Caddo Archeology Journal
In the wildly rugged hills near Canyon Springs, in southeastern Pontotoc County, Oklahoma, a unique sandstone formation has produced evidence of once sheltering a prehistoric people.
Technically, the sandstone is of the Wilcox series, and is faulted to a position above the McLish limestone beneath which it normally lies. The fault line runs from the north southward a distance of 25 yards, then runs at right angles to the east for 40 yards. The sandstone ranges from 6 feet in height on the northern extremity to 35 feet along the southeastern portion. Multiple fractures, generally parallel to the fault lines, have been recemented with dissolved siliceous material to make a highly resistant formation. Erosion takes place by exfoliation, giving to the rock mass, at a distance, a granitic appearance. Because of slanting fracture lines, the foot-wall of the fault, overthrust as it is, has broken off in places to form huge over-hangs that afford plentiful protection from the weather. It was in such an area evidence of a prehistoric habitation was found.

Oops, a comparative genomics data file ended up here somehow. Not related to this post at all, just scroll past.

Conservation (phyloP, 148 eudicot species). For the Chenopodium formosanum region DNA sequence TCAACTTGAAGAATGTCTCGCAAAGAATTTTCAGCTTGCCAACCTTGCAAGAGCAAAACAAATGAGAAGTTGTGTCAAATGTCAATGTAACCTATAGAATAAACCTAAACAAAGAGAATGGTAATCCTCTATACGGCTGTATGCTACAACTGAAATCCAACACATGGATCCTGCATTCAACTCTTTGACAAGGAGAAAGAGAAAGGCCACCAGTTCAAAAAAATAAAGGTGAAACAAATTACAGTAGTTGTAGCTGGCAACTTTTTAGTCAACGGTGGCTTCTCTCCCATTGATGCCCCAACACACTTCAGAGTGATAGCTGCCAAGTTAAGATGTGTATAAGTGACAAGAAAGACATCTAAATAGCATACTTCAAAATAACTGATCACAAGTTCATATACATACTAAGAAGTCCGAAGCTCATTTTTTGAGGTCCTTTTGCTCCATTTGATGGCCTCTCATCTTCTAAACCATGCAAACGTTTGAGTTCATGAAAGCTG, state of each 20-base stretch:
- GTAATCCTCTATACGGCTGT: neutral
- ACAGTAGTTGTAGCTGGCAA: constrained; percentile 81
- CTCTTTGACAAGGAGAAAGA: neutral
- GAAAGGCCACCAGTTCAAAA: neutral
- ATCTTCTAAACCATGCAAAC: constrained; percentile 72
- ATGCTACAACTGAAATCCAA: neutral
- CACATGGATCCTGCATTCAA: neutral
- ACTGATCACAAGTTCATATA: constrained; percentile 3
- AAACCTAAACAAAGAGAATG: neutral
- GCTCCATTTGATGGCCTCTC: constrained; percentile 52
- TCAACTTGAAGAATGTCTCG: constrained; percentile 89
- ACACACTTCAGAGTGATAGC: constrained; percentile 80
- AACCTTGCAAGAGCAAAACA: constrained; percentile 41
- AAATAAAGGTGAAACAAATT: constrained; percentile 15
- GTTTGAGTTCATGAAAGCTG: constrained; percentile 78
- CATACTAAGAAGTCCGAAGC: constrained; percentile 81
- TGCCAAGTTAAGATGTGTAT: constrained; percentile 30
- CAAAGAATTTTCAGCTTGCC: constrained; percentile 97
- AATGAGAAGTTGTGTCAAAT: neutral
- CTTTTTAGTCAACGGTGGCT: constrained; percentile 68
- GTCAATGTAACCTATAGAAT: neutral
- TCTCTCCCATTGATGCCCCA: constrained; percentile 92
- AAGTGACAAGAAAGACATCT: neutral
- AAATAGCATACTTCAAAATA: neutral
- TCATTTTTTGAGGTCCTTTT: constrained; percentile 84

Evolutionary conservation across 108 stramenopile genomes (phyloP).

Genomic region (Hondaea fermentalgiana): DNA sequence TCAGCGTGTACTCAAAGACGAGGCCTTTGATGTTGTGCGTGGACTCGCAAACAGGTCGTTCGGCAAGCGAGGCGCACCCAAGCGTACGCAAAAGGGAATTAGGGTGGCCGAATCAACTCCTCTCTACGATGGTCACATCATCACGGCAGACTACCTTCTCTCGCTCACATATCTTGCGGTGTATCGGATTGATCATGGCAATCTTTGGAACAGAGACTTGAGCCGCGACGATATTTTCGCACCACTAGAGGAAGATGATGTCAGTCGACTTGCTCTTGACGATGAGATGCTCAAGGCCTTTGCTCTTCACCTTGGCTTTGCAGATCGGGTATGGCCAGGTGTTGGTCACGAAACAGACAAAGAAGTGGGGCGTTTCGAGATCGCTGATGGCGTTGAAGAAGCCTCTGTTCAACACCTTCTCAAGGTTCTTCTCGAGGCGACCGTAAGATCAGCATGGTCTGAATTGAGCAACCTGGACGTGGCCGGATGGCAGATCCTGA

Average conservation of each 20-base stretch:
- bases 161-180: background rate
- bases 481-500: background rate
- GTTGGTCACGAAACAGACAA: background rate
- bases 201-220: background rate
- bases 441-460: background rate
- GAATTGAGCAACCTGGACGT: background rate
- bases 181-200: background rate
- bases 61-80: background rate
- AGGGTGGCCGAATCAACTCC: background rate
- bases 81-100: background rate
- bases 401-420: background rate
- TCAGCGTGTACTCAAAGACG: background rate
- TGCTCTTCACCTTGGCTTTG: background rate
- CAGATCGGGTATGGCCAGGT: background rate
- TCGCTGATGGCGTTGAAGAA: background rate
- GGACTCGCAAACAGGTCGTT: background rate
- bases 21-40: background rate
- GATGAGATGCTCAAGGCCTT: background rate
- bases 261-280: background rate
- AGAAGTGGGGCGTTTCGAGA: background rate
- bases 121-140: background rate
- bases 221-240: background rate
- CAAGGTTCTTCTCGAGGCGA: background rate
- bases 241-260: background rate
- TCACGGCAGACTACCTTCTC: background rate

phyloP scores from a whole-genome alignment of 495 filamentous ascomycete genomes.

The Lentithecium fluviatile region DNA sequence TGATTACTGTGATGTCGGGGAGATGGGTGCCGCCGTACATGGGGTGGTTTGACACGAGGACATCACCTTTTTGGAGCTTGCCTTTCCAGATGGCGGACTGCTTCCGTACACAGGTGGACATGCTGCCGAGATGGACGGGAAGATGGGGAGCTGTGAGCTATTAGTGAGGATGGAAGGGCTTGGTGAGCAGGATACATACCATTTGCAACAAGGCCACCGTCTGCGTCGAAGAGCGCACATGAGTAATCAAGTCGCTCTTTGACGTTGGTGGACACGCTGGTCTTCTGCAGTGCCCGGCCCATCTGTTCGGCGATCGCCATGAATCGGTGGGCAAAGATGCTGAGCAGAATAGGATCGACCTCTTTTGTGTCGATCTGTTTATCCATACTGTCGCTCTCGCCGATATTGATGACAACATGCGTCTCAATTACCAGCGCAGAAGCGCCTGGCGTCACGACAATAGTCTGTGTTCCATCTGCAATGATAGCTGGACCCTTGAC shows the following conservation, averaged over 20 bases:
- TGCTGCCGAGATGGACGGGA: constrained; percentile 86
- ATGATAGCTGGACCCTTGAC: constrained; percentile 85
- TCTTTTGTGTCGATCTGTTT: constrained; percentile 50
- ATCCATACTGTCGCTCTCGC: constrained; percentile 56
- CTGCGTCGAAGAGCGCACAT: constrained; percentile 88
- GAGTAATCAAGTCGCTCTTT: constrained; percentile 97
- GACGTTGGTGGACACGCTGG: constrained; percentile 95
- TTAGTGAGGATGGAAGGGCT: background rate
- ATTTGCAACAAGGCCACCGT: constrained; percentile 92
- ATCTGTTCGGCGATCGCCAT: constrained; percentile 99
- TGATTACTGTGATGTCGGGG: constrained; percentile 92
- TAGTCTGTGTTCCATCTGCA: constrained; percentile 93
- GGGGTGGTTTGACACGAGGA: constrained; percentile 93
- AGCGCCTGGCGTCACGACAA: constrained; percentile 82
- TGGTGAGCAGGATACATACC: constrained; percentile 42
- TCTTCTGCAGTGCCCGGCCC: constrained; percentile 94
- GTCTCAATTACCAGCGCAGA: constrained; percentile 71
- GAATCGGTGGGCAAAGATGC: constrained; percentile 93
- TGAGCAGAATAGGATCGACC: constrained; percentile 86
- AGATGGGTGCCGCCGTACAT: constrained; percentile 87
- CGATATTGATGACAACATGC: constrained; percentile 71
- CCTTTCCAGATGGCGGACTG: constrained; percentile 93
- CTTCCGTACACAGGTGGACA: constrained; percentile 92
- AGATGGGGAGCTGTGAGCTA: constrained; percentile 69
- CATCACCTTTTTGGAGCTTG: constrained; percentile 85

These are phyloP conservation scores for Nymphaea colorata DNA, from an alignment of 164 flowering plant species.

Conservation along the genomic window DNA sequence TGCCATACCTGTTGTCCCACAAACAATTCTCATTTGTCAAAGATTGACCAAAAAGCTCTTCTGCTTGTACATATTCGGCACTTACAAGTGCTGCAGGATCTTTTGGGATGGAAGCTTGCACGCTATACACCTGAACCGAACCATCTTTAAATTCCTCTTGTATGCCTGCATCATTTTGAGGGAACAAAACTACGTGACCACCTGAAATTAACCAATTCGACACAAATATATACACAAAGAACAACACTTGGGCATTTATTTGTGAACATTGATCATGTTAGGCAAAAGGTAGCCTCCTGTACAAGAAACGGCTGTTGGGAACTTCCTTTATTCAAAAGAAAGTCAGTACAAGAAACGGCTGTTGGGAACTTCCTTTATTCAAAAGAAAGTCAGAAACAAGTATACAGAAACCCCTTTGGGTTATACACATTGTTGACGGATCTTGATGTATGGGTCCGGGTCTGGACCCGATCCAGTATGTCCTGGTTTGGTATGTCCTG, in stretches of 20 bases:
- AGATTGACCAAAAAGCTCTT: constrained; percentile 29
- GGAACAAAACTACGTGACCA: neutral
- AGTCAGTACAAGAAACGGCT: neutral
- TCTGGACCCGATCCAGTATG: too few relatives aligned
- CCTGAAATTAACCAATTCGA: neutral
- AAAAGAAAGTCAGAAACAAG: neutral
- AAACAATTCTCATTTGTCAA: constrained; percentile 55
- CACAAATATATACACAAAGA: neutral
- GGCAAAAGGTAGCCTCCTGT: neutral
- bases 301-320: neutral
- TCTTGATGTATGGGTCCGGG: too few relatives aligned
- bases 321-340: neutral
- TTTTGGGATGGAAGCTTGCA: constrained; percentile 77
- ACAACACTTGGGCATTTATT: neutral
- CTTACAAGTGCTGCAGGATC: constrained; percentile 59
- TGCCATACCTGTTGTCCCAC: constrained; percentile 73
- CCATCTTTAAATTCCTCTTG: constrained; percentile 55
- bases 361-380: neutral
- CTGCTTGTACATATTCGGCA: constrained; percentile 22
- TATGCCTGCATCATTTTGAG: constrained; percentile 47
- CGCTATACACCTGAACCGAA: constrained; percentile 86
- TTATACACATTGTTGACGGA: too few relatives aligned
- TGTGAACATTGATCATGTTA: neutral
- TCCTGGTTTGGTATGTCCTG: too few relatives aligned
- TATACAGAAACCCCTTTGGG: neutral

Cite this Record
Antle, H. R.
"A Bluff-Shelter Site in Pontotoc County, Oklahoma,"
Index of Texas Archaeology: Open Access Gray Literature from the Lone Star State: Vol. 2000,
Article 12. https://doi.org/10.21112/.ita.2000.1.12
Available at: https://scholarworks.sfasu.edu/ita/vol2000/iss1/12
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